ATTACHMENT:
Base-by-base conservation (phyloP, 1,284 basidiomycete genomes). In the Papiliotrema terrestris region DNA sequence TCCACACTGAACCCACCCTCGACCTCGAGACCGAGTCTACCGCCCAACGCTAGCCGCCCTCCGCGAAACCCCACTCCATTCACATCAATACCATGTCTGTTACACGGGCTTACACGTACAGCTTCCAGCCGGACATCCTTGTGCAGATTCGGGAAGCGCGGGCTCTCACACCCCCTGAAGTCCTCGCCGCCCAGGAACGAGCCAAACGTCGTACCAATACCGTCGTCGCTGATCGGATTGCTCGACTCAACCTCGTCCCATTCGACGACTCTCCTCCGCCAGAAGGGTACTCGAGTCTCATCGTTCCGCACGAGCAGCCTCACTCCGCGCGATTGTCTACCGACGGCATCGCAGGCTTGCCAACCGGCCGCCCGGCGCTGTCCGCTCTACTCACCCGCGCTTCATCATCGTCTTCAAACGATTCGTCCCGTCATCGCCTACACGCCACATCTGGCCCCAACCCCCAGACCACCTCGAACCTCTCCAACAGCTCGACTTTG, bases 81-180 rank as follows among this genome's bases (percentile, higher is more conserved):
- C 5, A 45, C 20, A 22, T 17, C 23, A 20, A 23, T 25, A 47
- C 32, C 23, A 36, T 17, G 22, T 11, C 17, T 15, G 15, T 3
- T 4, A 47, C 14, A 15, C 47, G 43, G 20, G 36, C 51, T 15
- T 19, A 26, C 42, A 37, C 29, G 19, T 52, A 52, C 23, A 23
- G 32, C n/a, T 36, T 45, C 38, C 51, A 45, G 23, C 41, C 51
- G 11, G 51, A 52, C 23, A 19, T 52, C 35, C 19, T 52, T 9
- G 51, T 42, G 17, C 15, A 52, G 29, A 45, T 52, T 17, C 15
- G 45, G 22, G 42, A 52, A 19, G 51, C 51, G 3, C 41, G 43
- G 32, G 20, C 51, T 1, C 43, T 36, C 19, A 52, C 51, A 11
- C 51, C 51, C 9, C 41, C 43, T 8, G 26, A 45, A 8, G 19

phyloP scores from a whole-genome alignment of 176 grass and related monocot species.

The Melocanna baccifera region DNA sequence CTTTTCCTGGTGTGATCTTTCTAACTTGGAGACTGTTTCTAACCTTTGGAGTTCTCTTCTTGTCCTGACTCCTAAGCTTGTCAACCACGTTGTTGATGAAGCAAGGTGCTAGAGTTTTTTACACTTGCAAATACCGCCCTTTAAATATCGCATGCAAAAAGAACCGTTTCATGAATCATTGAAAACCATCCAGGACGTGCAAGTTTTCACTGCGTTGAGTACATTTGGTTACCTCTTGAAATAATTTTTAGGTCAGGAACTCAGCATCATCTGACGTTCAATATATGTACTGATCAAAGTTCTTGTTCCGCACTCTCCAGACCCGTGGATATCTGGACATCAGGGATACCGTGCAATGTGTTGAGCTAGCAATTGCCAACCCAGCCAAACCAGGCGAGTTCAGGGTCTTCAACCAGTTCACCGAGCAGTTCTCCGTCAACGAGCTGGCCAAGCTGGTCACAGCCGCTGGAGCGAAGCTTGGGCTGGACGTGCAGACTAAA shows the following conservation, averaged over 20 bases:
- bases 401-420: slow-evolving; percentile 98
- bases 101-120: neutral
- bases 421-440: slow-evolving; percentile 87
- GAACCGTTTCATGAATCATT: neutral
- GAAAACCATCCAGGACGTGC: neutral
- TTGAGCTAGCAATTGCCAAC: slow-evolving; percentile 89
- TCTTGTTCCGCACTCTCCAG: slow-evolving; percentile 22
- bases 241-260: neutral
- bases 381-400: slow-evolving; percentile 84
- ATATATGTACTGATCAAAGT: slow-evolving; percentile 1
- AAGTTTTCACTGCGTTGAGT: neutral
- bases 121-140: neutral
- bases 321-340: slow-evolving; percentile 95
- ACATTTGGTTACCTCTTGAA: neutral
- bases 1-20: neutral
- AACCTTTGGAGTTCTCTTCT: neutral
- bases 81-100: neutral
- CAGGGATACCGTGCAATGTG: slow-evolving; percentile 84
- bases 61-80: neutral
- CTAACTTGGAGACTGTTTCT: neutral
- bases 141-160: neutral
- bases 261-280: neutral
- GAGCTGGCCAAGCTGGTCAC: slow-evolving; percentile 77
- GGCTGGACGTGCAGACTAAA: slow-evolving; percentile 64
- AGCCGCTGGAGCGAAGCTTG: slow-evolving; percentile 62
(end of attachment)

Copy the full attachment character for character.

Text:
Base-by-base conservation (phyloP, 1,284 basidiomycete genomes). In the Papiliotrema terrestris region DNA sequence TCCACACTGAACCCACCCTCGACCTCGAGACCGAGTCTACCGCCCAACGCTAGCCGCCCTCCGCGAAACCCCACTCCATTCACATCAATACCATGTCTGTTACACGGGCTTACACGTACAGCTTCCAGCCGGACATCCTTGTGCAGATTCGGGAAGCGCGGGCTCTCACACCCCCTGAAGTCCTCGCCGCCCAGGAACGAGCCAAACGTCGTACCAATACCGTCGTCGCTGATCGGATTGCTCGACTCAACCTCGTCCCATTCGACGACTCTCCTCCGCCAGAAGGGTACTCGAGTCTCATCGTTCCGCACGAGCAGCCTCACTCCGCGCGATTGTCTACCGACGGCATCGCAGGCTTGCCAACCGGCCGCCCGGCGCTGTCCGCTCTACTCACCCGCGCTTCATCATCGTCTTCAAACGATTCGTCCCGTCATCGCCTACACGCCACATCTGGCCCCAACCCCCAGACCACCTCGAACCTCTCCAACAGCTCGACTTTG, bases 81-180 rank as follows among this genome's bases (percentile, higher is more conserved):
- C 5, A 45, C 20, A 22, T 17, C 23, A 20, A 23, T 25, A 47
- C 32, C 23, A 36, T 17, G 22, T 11, C 17, T 15, G 15, T 3
- T 4, A 47, C 14, A 15, C 47, G 43, G 20, G 36, C 51, T 15
- T 19, A 26, C 42, A 37, C 29, G 19, T 52, A 52, C 23, A 23
- G 32, C n/a, T 36, T 45, C 38, C 51, A 45, G 23, C 41, C 51
- G 11, G 51, A 52, C 23, A 19, T 52, C 35, C 19, T 52, T 9
- G 51, T 42, G 17, C 15, A 52, G 29, A 45, T 52, T 17, C 15
- G 45, G 22, G 42, A 52, A 19, G 51, C 51, G 3, C 41, G 43
- G 32, G 20, C 51, T 1, C 43, T 36, C 19, A 52, C 51, A 11
- C 51, C 51, C 9, C 41, C 43, T 8, G 26, A 45, A 8, G 19

phyloP scores from a whole-genome alignment of 176 grass and related monocot species.

The Melocanna baccifera region DNA sequence CTTTTCCTGGTGTGATCTTTCTAACTTGGAGACTGTTTCTAACCTTTGGAGTTCTCTTCTTGTCCTGACTCCTAAGCTTGTCAACCACGTTGTTGATGAAGCAAGGTGCTAGAGTTTTTTACACTTGCAAATACCGCCCTTTAAATATCGCATGCAAAAAGAACCGTTTCATGAATCATTGAAAACCATCCAGGACGTGCAAGTTTTCACTGCGTTGAGTACATTTGGTTACCTCTTGAAATAATTTTTAGGTCAGGAACTCAGCATCATCTGACGTTCAATATATGTACTGATCAAAGTTCTTGTTCCGCACTCTCCAGACCCGTGGATATCTGGACATCAGGGATACCGTGCAATGTGTTGAGCTAGCAATTGCCAACCCAGCCAAACCAGGCGAGTTCAGGGTCTTCAACCAGTTCACCGAGCAGTTCTCCGTCAACGAGCTGGCCAAGCTGGTCACAGCCGCTGGAGCGAAGCTTGGGCTGGACGTGCAGACTAAA shows the following conservation, averaged over 20 bases:
- bases 401-420: slow-evolving; percentile 98
- bases 101-120: neutral
- bases 421-440: slow-evolving; percentile 87
- GAACCGTTTCATGAATCATT: neutral
- GAAAACCATCCAGGACGTGC: neutral
- TTGAGCTAGCAATTGCCAAC: slow-evolving; percentile 89
- TCTTGTTCCGCACTCTCCAG: slow-evolving; percentile 22
- bases 241-260: neutral
- bases 381-400: slow-evolving; percentile 84
- ATATATGTACTGATCAAAGT: slow-evolving; percentile 1
- AAGTTTTCACTGCGTTGAGT: neutral
- bases 121-140: neutral
- bases 321-340: slow-evolving; percentile 95
- ACATTTGGTTACCTCTTGAA: neutral
- bases 1-20: neutral
- AACCTTTGGAGTTCTCTTCT: neutral
- bases 81-100: neutral
- CAGGGATACCGTGCAATGTG: slow-evolving; percentile 84
- bases 61-80: neutral
- CTAACTTGGAGACTGTTTCT: neutral
- bases 141-160: neutral
- bases 261-280: neutral
- GAGCTGGCCAAGCTGGTCAC: slow-evolving; percentile 77
- GGCTGGACGTGCAGACTAAA: slow-evolving; percentile 64
- AGCCGCTGGAGCGAAGCTTG: slow-evolving; percentile 62